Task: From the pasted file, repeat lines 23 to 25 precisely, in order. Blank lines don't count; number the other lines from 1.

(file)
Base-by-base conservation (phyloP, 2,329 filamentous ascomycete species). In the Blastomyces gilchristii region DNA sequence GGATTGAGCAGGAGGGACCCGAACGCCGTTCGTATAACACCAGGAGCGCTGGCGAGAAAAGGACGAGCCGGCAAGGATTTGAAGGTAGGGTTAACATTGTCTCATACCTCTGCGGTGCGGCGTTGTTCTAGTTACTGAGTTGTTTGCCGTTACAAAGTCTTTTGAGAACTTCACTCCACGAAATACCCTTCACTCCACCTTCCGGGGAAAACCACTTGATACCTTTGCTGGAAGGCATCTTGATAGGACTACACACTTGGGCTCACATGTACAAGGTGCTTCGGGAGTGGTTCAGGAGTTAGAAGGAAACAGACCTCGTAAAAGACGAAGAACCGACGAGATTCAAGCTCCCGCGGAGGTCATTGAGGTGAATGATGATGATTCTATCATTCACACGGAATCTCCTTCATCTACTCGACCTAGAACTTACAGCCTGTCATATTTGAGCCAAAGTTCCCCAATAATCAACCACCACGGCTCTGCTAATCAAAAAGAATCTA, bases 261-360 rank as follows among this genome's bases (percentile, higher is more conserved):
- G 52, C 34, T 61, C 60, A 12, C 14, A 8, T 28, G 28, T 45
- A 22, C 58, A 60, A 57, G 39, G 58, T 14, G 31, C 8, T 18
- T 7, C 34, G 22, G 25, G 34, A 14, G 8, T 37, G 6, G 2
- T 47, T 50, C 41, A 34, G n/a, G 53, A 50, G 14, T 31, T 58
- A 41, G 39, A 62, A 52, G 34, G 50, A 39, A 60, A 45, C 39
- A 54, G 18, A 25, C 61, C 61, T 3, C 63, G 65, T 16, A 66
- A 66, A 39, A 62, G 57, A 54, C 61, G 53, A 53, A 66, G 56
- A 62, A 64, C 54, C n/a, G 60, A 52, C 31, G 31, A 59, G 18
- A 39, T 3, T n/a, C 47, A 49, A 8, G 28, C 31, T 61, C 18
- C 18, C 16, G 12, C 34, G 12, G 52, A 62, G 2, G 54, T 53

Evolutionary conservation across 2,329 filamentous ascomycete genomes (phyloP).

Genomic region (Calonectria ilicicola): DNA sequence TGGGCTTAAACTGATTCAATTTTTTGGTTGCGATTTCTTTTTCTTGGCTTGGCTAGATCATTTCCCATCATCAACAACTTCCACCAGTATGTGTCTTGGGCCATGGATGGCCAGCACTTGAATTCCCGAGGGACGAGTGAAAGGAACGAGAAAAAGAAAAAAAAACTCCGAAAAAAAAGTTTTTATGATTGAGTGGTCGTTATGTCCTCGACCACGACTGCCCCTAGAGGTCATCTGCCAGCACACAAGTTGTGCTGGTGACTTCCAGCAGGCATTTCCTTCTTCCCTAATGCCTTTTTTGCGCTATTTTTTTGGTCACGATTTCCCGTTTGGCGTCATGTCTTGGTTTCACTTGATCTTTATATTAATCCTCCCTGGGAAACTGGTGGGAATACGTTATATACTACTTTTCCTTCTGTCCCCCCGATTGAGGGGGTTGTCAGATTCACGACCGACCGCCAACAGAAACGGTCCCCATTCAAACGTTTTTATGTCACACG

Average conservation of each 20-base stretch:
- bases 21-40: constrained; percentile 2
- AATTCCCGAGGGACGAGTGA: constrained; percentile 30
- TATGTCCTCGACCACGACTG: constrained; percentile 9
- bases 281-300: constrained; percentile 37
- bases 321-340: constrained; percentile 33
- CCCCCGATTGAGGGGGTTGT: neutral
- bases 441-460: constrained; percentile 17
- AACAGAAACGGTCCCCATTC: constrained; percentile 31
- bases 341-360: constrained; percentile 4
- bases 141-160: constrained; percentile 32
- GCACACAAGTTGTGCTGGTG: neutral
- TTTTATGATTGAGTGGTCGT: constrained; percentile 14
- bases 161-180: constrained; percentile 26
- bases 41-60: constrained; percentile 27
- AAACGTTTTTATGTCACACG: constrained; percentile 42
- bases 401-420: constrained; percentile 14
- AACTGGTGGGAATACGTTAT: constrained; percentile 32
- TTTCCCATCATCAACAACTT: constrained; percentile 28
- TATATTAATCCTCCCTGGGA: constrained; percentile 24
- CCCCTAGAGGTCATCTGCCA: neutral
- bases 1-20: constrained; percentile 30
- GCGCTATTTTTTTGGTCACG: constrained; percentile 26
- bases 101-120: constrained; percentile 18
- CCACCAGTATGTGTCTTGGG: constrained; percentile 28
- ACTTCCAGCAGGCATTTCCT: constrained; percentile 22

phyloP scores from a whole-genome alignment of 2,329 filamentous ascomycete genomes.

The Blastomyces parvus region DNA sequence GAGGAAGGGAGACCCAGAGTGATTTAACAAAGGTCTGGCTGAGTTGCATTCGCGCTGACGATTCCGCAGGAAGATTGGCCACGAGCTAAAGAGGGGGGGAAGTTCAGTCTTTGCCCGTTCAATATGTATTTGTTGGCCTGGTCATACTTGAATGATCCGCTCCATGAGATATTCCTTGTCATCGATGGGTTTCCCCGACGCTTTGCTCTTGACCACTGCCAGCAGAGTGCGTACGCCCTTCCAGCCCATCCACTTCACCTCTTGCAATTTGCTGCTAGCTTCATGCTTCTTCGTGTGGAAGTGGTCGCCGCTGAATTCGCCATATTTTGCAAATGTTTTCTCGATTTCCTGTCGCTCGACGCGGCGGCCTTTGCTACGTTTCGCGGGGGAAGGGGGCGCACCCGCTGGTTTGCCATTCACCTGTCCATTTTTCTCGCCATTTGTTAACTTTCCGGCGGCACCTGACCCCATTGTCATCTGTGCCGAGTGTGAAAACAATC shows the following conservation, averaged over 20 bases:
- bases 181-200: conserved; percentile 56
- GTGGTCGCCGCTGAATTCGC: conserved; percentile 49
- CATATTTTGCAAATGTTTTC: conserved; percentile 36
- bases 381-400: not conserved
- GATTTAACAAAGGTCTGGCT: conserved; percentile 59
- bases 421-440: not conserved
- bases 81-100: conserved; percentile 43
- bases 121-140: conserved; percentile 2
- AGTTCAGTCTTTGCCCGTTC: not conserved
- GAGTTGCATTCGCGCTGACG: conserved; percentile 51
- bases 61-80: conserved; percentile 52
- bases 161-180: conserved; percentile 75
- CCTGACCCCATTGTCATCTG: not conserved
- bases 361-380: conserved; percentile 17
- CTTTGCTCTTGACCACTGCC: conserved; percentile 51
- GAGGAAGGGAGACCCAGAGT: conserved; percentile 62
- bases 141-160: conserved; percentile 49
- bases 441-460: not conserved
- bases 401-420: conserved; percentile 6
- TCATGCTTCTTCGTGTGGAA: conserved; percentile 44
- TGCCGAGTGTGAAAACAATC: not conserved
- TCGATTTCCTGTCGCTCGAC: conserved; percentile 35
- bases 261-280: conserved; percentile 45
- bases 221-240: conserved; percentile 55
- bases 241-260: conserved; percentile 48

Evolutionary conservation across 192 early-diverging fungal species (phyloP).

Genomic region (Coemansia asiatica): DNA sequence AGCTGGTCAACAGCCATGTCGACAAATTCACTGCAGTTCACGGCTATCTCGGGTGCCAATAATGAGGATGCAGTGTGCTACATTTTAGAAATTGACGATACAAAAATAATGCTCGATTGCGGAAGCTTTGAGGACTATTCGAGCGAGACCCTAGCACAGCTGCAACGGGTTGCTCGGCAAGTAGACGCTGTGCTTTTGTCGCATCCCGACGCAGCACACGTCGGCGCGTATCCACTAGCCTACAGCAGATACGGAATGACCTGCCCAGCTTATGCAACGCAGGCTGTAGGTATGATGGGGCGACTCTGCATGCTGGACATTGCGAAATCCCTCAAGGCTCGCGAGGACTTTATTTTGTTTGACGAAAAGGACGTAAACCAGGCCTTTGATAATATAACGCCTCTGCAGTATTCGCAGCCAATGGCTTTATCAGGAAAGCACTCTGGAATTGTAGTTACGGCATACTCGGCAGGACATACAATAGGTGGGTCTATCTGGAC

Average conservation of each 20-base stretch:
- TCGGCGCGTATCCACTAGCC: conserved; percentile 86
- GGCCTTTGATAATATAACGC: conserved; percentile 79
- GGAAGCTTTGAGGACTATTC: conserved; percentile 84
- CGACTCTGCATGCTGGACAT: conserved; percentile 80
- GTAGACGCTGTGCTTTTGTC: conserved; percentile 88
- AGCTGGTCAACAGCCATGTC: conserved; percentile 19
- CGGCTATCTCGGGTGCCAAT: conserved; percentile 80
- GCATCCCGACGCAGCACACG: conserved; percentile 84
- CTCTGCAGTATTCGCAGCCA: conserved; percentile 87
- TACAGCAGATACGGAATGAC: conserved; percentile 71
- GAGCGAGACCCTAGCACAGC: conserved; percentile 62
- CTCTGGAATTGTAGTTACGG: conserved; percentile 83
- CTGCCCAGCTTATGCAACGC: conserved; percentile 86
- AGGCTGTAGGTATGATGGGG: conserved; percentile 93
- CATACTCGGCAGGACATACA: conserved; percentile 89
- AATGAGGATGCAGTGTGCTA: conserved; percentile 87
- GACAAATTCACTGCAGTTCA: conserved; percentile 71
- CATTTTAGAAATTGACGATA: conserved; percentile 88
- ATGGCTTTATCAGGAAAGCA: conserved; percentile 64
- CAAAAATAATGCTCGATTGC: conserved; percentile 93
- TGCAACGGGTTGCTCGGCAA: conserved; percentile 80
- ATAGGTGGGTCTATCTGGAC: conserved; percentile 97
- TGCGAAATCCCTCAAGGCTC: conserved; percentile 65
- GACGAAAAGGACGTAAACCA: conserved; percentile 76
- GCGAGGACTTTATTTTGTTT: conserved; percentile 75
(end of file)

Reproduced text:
- bases 341-360: constrained; percentile 4
- bases 141-160: constrained; percentile 32
- GCACACAAGTTGTGCTGGTG: neutral